2. Get to know the people who make decisions about your child’s education

Connect with educators and administrators in both casual and formal settings. Talk with your child’s teacher on a regular basis. If possible, volunteer in the classroom and help out with school functions. If you have concerns or problems that a teacher
cannot or will not address, be willing to follow up the chain through the school, and if necessary, to the district office. Remember that you, as a parent, have the right to request that the school evaluate your child if you think he or she may have a learning disability. Be sure that your request is in writing.

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Comments that Parents Hear: “Your child is too smart to have an IEP.”

Fact: Intelligence has no bearing on disability or need. Even individuals with genius level IQs can have a disability that affects their ability to access the curriculum.

A student with a disability and “high cognition” can have needs (organizational skills, homework completion, social skills, counseling, and classroom behavior, etc.) that need to be addressed through special education and related services.

IDEA does not require schools to help a child reach their potential. However, OSEP does say that the school should “consider information about outside or extra learning support provided to the child”.  This would include support the family is providing directly or through tutors, assistive technology, related service providers or information on the amount of time the child spends studying and doing homework.

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Advice for Parents of Kids With Learning Disabilities

Was your child recently diagnosed with a learning or attention issue, like dyslexia or ADHD? Would you like some advice from parents who are farther along in the journey?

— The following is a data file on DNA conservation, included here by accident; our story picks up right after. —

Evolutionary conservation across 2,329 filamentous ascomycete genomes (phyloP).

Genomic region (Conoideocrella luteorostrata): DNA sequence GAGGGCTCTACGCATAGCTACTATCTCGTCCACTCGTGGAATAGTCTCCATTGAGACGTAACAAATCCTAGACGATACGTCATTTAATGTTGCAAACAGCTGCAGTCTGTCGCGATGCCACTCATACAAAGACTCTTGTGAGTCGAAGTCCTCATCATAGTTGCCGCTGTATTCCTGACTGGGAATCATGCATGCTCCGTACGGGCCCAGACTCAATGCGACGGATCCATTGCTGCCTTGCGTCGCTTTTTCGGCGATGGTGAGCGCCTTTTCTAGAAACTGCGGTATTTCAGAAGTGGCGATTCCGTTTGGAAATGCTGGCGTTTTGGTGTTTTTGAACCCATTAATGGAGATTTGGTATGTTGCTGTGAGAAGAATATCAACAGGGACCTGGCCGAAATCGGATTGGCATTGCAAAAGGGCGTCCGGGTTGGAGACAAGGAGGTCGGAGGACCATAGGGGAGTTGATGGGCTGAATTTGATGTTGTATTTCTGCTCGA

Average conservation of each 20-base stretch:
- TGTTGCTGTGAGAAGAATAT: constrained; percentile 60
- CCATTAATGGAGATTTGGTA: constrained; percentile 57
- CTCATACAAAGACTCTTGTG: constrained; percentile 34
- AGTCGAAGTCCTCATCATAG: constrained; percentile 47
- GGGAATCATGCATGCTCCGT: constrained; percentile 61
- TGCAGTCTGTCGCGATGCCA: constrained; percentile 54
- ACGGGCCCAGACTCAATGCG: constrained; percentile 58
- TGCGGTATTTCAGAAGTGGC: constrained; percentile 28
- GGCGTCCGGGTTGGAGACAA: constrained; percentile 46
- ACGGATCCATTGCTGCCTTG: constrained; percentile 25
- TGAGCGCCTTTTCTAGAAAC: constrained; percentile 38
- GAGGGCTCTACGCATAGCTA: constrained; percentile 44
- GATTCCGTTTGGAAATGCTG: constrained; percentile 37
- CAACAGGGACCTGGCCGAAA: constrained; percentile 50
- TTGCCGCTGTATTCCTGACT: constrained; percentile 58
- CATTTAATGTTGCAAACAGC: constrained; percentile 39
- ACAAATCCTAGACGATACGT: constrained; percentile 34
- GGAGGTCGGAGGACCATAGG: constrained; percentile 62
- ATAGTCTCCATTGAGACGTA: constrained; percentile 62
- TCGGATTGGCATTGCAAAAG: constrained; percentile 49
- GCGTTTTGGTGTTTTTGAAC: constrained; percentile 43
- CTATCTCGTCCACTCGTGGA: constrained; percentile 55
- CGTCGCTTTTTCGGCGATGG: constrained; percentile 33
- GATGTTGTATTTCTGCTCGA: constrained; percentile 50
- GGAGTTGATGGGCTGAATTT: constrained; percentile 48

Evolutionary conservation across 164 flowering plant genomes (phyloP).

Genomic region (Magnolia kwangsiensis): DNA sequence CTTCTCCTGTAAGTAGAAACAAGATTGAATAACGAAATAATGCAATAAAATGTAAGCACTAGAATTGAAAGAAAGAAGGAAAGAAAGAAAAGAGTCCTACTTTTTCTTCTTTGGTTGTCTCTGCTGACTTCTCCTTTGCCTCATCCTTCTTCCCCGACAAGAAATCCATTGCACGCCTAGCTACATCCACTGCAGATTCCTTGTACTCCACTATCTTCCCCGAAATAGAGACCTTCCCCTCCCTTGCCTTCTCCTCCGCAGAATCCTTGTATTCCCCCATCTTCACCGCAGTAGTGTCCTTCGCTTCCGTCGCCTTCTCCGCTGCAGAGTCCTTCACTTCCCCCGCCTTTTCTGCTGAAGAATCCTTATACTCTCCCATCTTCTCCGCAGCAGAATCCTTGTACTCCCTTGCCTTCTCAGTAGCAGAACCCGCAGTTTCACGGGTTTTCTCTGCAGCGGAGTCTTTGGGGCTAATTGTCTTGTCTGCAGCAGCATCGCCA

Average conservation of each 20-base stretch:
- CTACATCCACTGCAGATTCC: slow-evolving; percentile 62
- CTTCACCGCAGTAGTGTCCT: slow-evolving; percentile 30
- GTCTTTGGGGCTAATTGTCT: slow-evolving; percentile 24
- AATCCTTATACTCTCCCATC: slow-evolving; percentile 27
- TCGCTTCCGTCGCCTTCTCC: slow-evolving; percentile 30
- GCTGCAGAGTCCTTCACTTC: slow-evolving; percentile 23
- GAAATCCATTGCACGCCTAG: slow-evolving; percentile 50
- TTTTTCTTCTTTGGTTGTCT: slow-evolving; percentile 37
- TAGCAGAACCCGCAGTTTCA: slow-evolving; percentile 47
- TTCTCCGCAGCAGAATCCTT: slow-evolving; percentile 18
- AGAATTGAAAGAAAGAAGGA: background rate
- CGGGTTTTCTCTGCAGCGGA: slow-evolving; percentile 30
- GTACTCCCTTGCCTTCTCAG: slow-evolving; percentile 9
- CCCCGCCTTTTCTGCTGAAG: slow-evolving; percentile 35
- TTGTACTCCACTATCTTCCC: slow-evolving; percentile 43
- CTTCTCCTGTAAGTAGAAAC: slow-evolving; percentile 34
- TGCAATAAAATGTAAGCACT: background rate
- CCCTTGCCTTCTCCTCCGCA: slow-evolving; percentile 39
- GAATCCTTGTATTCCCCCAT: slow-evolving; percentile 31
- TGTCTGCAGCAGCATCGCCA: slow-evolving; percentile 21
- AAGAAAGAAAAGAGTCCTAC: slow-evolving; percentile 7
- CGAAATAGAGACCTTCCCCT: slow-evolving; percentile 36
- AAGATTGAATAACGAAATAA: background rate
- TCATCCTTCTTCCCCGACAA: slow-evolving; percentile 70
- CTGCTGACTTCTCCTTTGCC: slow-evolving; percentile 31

As part of Understood.org’s Real Parents, Tough Topics series, Understood has brought together four parents of kids with learning and attention issues. Watch their conversation as they each share “What I wish I’d known sooner” about their children’s issues, working with schools and more.


Comments that Parents Hear: “We place all children with Autism here.”

The IDEA regulations put an emphasis on students being served at their home campus. Courts, hearing officers, and the Office of Civil Rights (OCR) have allowed schools to place some groups of students with disabilities on one or more campuses with non-disabled students rather than on every campus.

However, the law and regulations put a priority on the concept of students being educated with their peers and in the general education classroom to the extent possible. There also must be a “continuum of alternative placements” within the school.  Also a child with a disability is not to be “removed from education in age-appropriate regular classrooms solely because of needed modifications in the general education curriculum.”

Parents should ask for the rationale for this practice and if exceptions are made and under what circumstances. Chances are the district has made exceptions for specific students. The parent could then discuss at least an exception for part of the day. Placement decisions are to be individualized and should be reviewed periodically. One size fits all models are not individualized. Circumstances/needs could have changed so that the student could be returned to the home campus at least part of the day.

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5 Reasons Why Presuming Competence is ALWAYS a Good Idea

This is an article that Kim, PRN Training & Evaluations Specialist, gives to everyone who works with her son, Hayden.


I think all teachers have had students who led them to that “ah-ha” experience that helped them realize why they got into teaching in the first place. The students were eager, curious, funny, stubborn, persistent, or just plain nice kids. It happened for me back in 1992. I was doing some school reform and inclusive education work with a newly built high school in southern New Hampshire. On my first day at the school, I met two incoming 9th graders, both of whom had pretty significant disabilities. Let’s call them John and Rob.

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What is a CRCG?

Unfortunately, Community Resource Coordination Groups (CRCG) are an asset that many parents, state agency staff and the general public are not aware of.  A CRCG can provide help and support to many individuals with disabilities and their families while also supporting the efforts of professionals.

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Planning for a Meeting about Your Child’s Behavior Needs

Raising a child with a disability is challenging.  Raising a child with a disability who also has behavioral needs is even more challenging.  As a parent, you may find yourself among competing approaches to handling behavior concerns.  Planning ahead for an individualized meeting about your child’s behavior needs will help you explain your own ideas about the best way to help your child in addition to listening to the ideas of others.